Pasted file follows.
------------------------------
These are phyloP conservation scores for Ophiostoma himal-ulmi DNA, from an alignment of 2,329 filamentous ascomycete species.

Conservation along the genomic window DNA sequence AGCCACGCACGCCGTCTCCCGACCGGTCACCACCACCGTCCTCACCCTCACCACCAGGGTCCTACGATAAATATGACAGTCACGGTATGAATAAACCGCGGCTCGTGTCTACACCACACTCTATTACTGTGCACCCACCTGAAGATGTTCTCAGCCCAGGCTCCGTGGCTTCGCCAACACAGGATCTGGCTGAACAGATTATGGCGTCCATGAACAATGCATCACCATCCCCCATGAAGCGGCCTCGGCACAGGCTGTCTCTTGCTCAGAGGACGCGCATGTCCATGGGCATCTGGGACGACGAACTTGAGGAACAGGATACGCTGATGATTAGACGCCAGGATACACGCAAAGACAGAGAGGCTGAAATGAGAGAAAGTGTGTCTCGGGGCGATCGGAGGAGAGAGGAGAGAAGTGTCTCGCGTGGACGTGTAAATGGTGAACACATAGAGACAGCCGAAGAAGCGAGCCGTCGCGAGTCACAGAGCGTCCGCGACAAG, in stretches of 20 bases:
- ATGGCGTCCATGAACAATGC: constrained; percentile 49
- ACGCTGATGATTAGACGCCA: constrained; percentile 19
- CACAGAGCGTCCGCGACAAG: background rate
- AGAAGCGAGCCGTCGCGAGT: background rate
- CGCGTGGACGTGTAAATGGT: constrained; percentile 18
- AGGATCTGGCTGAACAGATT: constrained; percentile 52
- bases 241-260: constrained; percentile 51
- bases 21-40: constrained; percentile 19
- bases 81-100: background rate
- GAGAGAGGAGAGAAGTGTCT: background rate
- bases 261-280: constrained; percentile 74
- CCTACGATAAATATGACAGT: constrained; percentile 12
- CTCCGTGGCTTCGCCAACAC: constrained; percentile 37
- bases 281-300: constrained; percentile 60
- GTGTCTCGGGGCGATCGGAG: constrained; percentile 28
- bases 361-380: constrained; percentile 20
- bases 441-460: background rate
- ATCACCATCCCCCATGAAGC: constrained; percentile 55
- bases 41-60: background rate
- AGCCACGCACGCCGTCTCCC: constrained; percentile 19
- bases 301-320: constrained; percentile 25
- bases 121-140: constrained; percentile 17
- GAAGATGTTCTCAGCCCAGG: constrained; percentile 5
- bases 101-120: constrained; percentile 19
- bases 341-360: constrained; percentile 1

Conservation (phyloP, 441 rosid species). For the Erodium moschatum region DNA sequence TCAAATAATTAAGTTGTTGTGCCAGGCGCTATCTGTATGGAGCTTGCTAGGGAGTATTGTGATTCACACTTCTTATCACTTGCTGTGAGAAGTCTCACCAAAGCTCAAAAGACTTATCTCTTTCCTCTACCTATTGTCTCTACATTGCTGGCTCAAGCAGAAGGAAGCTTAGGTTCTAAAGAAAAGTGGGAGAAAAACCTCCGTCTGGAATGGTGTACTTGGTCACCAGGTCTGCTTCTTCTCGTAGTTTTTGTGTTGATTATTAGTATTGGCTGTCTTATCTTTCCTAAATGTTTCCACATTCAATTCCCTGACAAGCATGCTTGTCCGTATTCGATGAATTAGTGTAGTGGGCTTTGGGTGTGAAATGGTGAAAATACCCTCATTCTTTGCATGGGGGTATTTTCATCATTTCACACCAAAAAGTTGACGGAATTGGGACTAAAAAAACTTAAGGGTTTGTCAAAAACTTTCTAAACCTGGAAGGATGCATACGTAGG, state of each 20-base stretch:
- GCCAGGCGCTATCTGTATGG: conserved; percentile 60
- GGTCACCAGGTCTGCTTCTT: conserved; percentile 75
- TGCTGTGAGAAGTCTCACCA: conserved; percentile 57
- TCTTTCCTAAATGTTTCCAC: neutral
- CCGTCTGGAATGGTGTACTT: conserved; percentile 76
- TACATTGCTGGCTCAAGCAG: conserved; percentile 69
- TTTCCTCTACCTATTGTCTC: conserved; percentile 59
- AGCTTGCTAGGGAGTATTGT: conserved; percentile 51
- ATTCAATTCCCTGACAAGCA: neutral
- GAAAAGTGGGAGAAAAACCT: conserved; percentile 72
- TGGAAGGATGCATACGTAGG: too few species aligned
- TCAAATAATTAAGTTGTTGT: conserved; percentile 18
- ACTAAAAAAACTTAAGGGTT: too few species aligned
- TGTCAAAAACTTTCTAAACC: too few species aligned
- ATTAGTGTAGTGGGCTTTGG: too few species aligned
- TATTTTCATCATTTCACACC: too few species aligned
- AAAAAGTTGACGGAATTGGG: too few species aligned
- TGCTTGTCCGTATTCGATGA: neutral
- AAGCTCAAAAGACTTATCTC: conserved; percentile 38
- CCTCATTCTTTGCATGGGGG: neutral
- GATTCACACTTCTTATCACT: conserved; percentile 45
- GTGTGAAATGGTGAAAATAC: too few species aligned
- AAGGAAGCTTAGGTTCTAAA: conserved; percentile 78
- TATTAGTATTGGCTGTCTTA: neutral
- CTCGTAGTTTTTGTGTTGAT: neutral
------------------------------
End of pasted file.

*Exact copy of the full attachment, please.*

These are phyloP conservation scores for Ophiostoma himal-ulmi DNA, from an alignment of 2,329 filamentous ascomycete species.

Conservation along the genomic window DNA sequence AGCCACGCACGCCGTCTCCCGACCGGTCACCACCACCGTCCTCACCCTCACCACCAGGGTCCTACGATAAATATGACAGTCACGGTATGAATAAACCGCGGCTCGTGTCTACACCACACTCTATTACTGTGCACCCACCTGAAGATGTTCTCAGCCCAGGCTCCGTGGCTTCGCCAACACAGGATCTGGCTGAACAGATTATGGCGTCCATGAACAATGCATCACCATCCCCCATGAAGCGGCCTCGGCACAGGCTGTCTCTTGCTCAGAGGACGCGCATGTCCATGGGCATCTGGGACGACGAACTTGAGGAACAGGATACGCTGATGATTAGACGCCAGGATACACGCAAAGACAGAGAGGCTGAAATGAGAGAAAGTGTGTCTCGGGGCGATCGGAGGAGAGAGGAGAGAAGTGTCTCGCGTGGACGTGTAAATGGTGAACACATAGAGACAGCCGAAGAAGCGAGCCGTCGCGAGTCACAGAGCGTCCGCGACAAG, in stretches of 20 bases:
- ATGGCGTCCATGAACAATGC: constrained; percentile 49
- ACGCTGATGATTAGACGCCA: constrained; percentile 19
- CACAGAGCGTCCGCGACAAG: background rate
- AGAAGCGAGCCGTCGCGAGT: background rate
- CGCGTGGACGTGTAAATGGT: constrained; percentile 18
- AGGATCTGGCTGAACAGATT: constrained; percentile 52
- bases 241-260: constrained; percentile 51
- bases 21-40: constrained; percentile 19
- bases 81-100: background rate
- GAGAGAGGAGAGAAGTGTCT: background rate
- bases 261-280: constrained; percentile 74
- CCTACGATAAATATGACAGT: constrained; percentile 12
- CTCCGTGGCTTCGCCAACAC: constrained; percentile 37
- bases 281-300: constrained; percentile 60
- GTGTCTCGGGGCGATCGGAG: constrained; percentile 28
- bases 361-380: constrained; percentile 20
- bases 441-460: background rate
- ATCACCATCCCCCATGAAGC: constrained; percentile 55
- bases 41-60: background rate
- AGCCACGCACGCCGTCTCCC: constrained; percentile 19
- bases 301-320: constrained; percentile 25
- bases 121-140: constrained; percentile 17
- GAAGATGTTCTCAGCCCAGG: constrained; percentile 5
- bases 101-120: constrained; percentile 19
- bases 341-360: constrained; percentile 1

Conservation (phyloP, 441 rosid species). For the Erodium moschatum region DNA sequence TCAAATAATTAAGTTGTTGTGCCAGGCGCTATCTGTATGGAGCTTGCTAGGGAGTATTGTGATTCACACTTCTTATCACTTGCTGTGAGAAGTCTCACCAAAGCTCAAAAGACTTATCTCTTTCCTCTACCTATTGTCTCTACATTGCTGGCTCAAGCAGAAGGAAGCTTAGGTTCTAAAGAAAAGTGGGAGAAAAACCTCCGTCTGGAATGGTGTACTTGGTCACCAGGTCTGCTTCTTCTCGTAGTTTTTGTGTTGATTATTAGTATTGGCTGTCTTATCTTTCCTAAATGTTTCCACATTCAATTCCCTGACAAGCATGCTTGTCCGTATTCGATGAATTAGTGTAGTGGGCTTTGGGTGTGAAATGGTGAAAATACCCTCATTCTTTGCATGGGGGTATTTTCATCATTTCACACCAAAAAGTTGACGGAATTGGGACTAAAAAAACTTAAGGGTTTGTCAAAAACTTTCTAAACCTGGAAGGATGCATACGTAGG, state of each 20-base stretch:
- GCCAGGCGCTATCTGTATGG: conserved; percentile 60
- GGTCACCAGGTCTGCTTCTT: conserved; percentile 75
- TGCTGTGAGAAGTCTCACCA: conserved; percentile 57
- TCTTTCCTAAATGTTTCCAC: neutral
- CCGTCTGGAATGGTGTACTT: conserved; percentile 76
- TACATTGCTGGCTCAAGCAG: conserved; percentile 69
- TTTCCTCTACCTATTGTCTC: conserved; percentile 59
- AGCTTGCTAGGGAGTATTGT: conserved; percentile 51
- ATTCAATTCCCTGACAAGCA: neutral
- GAAAAGTGGGAGAAAAACCT: conserved; percentile 72
- TGGAAGGATGCATACGTAGG: too few species aligned
- TCAAATAATTAAGTTGTTGT: conserved; percentile 18
- ACTAAAAAAACTTAAGGGTT: too few species aligned
- TGTCAAAAACTTTCTAAACC: too few species aligned
- ATTAGTGTAGTGGGCTTTGG: too few species aligned
- TATTTTCATCATTTCACACC: too few species aligned
- AAAAAGTTGACGGAATTGGG: too few species aligned
- TGCTTGTCCGTATTCGATGA: neutral
- AAGCTCAAAAGACTTATCTC: conserved; percentile 38
- CCTCATTCTTTGCATGGGGG: neutral
- GATTCACACTTCTTATCACT: conserved; percentile 45
- GTGTGAAATGGTGAAAATAC: too few species aligned
- AAGGAAGCTTAGGTTCTAAA: conserved; percentile 78
- TATTAGTATTGGCTGTCTTA: neutral
- CTCGTAGTTTTTGTGTTGAT: neutral